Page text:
TWO YEARS AGO, Tuscan- and Mediterranean-influenced villas were all the rage. Those styles are still going strong in the warm climates of California and Florida, but the rest of the nation is embracing an architectural renaissance of a different flavor. Craftsman style is back in full force, and all indications are it's going to be around for a while.
The reasons are many. First, the all-American aesthetic is the darling of any master planner focusing on neotraditional development. Second, as developers increasingly seek to fill land pockets with site-sensitive products that blend with the surrounding neighborhoods, they are bound to find bungalows next door.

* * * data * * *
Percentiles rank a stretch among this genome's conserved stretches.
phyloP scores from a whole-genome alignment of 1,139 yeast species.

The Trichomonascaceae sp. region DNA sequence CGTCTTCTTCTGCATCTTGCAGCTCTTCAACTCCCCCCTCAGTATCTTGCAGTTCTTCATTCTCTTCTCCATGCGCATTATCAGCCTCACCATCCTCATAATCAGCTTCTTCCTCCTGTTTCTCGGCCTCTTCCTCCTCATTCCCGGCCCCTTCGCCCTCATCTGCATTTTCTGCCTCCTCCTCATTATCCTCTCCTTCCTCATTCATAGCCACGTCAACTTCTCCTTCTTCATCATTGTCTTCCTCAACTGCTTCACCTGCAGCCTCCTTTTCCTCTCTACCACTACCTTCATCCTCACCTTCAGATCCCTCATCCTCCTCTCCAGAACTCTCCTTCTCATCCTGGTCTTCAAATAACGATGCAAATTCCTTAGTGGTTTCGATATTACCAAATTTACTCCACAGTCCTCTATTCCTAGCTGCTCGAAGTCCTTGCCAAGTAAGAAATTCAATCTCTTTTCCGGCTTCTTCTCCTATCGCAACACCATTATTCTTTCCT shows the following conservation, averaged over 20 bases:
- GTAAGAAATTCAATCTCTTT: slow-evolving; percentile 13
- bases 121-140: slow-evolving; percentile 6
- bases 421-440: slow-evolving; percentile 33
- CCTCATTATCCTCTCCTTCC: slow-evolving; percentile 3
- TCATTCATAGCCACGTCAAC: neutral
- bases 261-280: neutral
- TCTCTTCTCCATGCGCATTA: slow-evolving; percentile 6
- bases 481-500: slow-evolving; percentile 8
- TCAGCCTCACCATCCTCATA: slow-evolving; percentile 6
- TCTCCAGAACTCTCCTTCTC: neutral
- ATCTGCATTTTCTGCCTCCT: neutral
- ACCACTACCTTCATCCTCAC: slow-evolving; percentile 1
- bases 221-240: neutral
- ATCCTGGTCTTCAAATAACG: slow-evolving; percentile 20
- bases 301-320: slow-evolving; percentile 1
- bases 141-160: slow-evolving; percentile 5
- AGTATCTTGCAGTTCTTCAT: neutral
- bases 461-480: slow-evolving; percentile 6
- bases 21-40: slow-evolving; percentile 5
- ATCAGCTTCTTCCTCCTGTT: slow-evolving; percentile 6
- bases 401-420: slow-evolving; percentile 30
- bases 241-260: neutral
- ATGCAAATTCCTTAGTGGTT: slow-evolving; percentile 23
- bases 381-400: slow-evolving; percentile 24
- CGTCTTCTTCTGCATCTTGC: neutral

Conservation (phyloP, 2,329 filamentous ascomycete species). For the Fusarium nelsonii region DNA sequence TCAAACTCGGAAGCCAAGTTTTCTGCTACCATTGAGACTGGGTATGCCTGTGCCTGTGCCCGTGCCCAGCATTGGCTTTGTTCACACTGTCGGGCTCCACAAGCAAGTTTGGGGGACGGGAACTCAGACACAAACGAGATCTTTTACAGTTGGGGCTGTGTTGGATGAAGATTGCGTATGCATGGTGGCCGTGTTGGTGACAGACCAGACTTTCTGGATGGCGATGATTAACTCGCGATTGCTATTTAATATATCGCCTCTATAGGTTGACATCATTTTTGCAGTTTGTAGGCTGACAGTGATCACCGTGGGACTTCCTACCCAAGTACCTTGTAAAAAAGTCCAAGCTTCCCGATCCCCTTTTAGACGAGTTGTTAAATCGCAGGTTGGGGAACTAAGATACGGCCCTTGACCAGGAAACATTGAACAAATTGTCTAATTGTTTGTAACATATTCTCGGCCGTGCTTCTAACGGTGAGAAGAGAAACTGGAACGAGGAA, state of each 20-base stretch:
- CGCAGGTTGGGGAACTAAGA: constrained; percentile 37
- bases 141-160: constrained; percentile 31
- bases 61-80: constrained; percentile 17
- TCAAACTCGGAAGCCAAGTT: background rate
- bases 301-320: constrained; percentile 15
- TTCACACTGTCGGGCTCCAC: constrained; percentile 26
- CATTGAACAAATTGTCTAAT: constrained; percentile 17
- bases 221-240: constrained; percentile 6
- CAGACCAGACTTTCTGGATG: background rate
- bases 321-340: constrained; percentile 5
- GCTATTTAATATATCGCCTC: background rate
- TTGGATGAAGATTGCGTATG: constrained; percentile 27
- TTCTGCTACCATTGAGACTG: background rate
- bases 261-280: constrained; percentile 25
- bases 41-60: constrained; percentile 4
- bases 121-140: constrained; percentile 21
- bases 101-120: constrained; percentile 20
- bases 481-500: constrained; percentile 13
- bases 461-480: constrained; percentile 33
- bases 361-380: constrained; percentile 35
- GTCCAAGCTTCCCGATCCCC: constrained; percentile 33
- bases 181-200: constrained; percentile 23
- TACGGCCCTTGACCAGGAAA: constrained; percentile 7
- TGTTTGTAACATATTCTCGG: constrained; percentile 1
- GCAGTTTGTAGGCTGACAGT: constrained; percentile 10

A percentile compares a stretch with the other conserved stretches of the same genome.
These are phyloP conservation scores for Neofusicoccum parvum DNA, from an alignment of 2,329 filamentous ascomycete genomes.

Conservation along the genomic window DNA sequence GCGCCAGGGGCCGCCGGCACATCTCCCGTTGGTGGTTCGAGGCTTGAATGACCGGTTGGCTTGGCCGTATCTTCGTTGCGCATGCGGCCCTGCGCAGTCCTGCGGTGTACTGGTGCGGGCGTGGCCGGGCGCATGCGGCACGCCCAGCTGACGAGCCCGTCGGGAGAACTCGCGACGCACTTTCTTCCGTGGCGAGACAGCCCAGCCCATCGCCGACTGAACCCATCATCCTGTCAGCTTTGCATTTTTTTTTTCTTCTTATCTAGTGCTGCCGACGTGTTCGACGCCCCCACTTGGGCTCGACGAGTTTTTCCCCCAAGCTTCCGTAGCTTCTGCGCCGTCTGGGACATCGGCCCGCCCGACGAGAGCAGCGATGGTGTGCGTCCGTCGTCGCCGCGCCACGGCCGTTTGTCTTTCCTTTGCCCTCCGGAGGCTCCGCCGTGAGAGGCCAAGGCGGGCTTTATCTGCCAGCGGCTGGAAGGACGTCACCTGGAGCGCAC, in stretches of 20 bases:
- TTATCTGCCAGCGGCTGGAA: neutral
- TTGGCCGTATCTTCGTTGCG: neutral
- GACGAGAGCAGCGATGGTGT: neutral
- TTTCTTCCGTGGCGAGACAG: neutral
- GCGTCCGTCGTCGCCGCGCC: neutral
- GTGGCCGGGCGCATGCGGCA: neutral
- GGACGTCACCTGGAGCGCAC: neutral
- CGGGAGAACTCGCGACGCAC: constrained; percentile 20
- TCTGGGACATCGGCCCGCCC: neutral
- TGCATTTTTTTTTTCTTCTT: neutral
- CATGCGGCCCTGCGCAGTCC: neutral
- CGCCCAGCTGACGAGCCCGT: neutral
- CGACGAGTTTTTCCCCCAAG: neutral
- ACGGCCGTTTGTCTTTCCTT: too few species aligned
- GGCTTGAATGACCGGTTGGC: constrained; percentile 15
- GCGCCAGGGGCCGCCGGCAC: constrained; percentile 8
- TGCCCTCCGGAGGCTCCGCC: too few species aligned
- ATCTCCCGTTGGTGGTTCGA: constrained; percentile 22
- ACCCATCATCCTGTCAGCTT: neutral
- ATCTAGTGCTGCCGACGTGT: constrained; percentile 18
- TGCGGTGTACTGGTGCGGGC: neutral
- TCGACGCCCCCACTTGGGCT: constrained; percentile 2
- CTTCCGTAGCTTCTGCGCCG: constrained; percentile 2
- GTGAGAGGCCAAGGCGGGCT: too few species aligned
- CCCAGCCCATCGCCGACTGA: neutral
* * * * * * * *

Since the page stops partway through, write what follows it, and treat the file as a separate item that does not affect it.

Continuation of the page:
“Craftsman-style homes were first introduced by Sears and Aladdin and Montgomery Ward at the same time the railroad system was being developed in this country,” notes Dale Peek, an architect in Smyrna, Ga.
“You could buy a kit and have it put on a train and shipped to your little town,” he continues. “As a result, there are hundreds of thousands of these houses all over the country. People love the nostalgic style. It reminds them of home.”
Yet another history fact that bodes well for a Craftsman comeback: the movement's eco-conscious roots. “The base of the Craftsman philosophy is that the house is a natural outgrowth of the land on which it rests,” Peek says. “The concept is predicated on being gentle to nature and not using up natural resources.” Long live deep eaves, square porch columns, and exposed rafter tails.
Learn more about markets featured in this article: Los Angeles, CA.